We could have Razorbill chicks on the Island until August!
In May’s update we talked about the importance of continuing with the vital seabird monitoring on WTSWW's Skokholm Island and this month we’re going to focus on Razorbills.
The 2020 whole Island count tallied up at 3517 adults on ledges, this an increase of 28% on last year. But to understand just how many of Skokholm’s Razorbills manage to raise a chick to jumpling size, there are three plots on the Island where we follow individual pairs from egg laying to chick jumping.
One of these is an impressive rocky jumble where eggs are laid in dark crevices and under huge, overhanging, lichen covered rocks. The remaining two plots are dramatically positioned on precipitous ledges high along the Old Red Sandstone cliffs.
The Neck plot is one of these and one which we are particularly fond of, having surveyed it since 2013. With all 30 pairs on an egg, as May hurtled by we eagerly awaited the first hatchling to appear. The weather, however, had a different agenda and on the night of 22nd May the wind picked up to gale force, whipping up the sea and creating nine-metre-high waves which pounded the North Coast cliffs, sending cascades of water up and across the auk breeding ledges.
This was devastating for our Razorbill colony on the Neck and 18 of 30 pairs lost their egg, an egg which had almost certainly started to hatch. With pairs sat back on their traditional ledge looking somewhat confused and salt battered we wondered what their fate would be. Razorbills can re-lay if they lose their egg early, but these birds had committed over a month of incubation time; it was probably too late for them to try again. We continued to visit the plot as there was still a small number of birds that had somehow managed to keep their egg and were now feeding rapidly fattening chicks.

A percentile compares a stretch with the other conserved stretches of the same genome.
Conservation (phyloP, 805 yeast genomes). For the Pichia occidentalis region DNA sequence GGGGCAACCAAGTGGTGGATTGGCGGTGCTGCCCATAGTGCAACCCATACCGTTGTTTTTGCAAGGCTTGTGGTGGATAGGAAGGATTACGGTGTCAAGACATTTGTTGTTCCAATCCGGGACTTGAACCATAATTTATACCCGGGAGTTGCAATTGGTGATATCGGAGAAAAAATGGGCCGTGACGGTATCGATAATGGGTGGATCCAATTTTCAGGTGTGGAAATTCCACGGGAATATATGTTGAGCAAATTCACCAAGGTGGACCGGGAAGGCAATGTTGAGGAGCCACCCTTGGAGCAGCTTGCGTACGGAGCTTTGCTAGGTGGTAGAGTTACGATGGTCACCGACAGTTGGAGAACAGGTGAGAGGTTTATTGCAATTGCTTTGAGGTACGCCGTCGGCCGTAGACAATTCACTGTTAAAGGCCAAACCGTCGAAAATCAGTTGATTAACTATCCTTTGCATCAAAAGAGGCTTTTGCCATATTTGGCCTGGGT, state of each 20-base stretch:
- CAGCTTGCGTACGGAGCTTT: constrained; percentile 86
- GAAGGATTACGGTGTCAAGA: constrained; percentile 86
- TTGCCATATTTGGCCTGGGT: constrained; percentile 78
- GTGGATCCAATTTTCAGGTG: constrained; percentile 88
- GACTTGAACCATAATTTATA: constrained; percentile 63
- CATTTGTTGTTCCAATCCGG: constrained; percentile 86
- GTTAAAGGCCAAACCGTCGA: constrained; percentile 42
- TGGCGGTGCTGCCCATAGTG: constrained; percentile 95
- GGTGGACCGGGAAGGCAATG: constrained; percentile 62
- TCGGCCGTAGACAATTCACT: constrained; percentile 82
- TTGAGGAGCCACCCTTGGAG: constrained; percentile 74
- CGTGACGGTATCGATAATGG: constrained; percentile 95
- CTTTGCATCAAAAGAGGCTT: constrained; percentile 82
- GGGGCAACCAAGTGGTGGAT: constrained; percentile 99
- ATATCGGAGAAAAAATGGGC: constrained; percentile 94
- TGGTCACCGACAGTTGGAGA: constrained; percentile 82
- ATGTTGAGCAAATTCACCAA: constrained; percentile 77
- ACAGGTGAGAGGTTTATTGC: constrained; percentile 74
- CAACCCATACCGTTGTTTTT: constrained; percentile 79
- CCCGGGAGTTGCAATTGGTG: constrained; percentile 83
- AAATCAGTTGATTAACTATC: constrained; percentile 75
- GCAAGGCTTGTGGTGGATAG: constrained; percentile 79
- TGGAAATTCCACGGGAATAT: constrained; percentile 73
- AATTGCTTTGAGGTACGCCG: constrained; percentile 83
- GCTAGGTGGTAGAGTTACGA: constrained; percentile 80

Occasionally some of the failed birds would come back to their ledge but on 8th June the plot seemed particularly busy; many of the failed adults were back! They weren’t just back, 15 of them had returned and laid another egg which they were incubating diligently.
These eggs will not hatch until the second week in July, which means for the first time in our eight years we could have Razorbill chicks on the cliffs in August!
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